Curator Reviews

Hans Ulrich Obrist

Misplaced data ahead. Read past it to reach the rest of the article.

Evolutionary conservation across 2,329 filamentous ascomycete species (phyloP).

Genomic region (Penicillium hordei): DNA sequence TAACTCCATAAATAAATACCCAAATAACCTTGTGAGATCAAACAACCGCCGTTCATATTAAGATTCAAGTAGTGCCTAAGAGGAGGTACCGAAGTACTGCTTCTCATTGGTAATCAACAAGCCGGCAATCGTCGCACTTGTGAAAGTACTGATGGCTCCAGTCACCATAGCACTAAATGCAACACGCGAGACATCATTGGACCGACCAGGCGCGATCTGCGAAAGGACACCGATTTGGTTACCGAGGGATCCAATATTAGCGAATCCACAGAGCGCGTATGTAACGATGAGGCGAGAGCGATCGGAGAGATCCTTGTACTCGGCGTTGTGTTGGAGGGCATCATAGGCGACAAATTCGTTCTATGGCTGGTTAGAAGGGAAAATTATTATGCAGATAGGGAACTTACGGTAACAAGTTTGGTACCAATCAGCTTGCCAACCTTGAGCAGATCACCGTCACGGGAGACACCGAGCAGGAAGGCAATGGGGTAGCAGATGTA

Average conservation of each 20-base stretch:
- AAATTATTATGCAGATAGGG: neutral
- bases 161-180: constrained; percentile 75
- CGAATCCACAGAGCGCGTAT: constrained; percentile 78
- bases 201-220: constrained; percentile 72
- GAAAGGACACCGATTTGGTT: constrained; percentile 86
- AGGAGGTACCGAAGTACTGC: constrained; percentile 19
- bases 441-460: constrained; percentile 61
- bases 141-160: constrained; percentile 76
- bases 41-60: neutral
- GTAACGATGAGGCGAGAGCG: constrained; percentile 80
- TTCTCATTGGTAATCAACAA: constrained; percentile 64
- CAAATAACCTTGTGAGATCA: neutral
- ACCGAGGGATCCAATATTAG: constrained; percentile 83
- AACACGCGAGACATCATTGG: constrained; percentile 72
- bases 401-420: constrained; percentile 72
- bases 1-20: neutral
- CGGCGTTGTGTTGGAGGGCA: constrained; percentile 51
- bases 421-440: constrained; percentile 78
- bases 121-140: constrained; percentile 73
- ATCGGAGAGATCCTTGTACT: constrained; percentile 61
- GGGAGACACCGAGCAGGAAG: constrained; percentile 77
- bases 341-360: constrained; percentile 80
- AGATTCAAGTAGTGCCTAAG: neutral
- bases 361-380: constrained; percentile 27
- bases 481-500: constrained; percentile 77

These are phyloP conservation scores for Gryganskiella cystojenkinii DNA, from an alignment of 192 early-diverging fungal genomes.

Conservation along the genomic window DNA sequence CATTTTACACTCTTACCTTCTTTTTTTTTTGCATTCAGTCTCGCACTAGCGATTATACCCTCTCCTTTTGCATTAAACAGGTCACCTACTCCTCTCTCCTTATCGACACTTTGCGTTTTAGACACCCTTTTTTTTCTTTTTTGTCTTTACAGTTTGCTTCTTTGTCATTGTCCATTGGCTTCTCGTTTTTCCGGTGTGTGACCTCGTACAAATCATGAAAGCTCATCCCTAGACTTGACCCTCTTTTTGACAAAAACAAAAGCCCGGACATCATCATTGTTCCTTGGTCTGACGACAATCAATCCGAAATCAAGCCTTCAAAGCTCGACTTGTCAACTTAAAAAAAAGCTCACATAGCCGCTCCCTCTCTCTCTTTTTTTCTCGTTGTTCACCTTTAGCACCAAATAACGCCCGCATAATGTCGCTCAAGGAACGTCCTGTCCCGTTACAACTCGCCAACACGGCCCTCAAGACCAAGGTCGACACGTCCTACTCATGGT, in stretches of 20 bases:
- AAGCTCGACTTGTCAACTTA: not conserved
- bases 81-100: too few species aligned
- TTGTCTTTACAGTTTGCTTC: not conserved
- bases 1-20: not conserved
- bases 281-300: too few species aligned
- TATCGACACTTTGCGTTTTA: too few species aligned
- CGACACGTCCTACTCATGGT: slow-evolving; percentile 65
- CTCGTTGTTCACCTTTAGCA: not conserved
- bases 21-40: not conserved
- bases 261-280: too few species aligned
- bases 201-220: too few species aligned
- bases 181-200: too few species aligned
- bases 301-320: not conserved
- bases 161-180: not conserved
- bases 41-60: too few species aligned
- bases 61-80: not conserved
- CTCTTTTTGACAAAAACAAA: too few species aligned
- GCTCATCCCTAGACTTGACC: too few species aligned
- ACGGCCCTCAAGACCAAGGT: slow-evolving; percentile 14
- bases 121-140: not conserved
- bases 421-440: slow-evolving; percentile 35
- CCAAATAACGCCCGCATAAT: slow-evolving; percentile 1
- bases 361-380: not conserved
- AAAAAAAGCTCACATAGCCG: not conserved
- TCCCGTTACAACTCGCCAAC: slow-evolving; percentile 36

This book was given to me by friend and colleague Ben Vickers, and although it was considered by Jung to be his most important work, very few people had seen it before it was reproduced as a facsimile edition in 2009. During the first world war, Carl Jung embarked on an extended self-exploration which he referred to as his “confrontation with the unconscious,” culminating in this extraordinary illuminated volume created between 1914 and 1930. Best described as an early example of bio-hacking the mind, he developed profound journeying techniques that took him to the essence of his inner cognitive processes, which he called active imagination. The Red Book charts these visionary moments in Jung's life with great illumination in a mode akin to the medieval manuscripts of the saints and William Blake's The Marriage of Heaven and Hell. Its true significance has yet to be understood in the 21st century.

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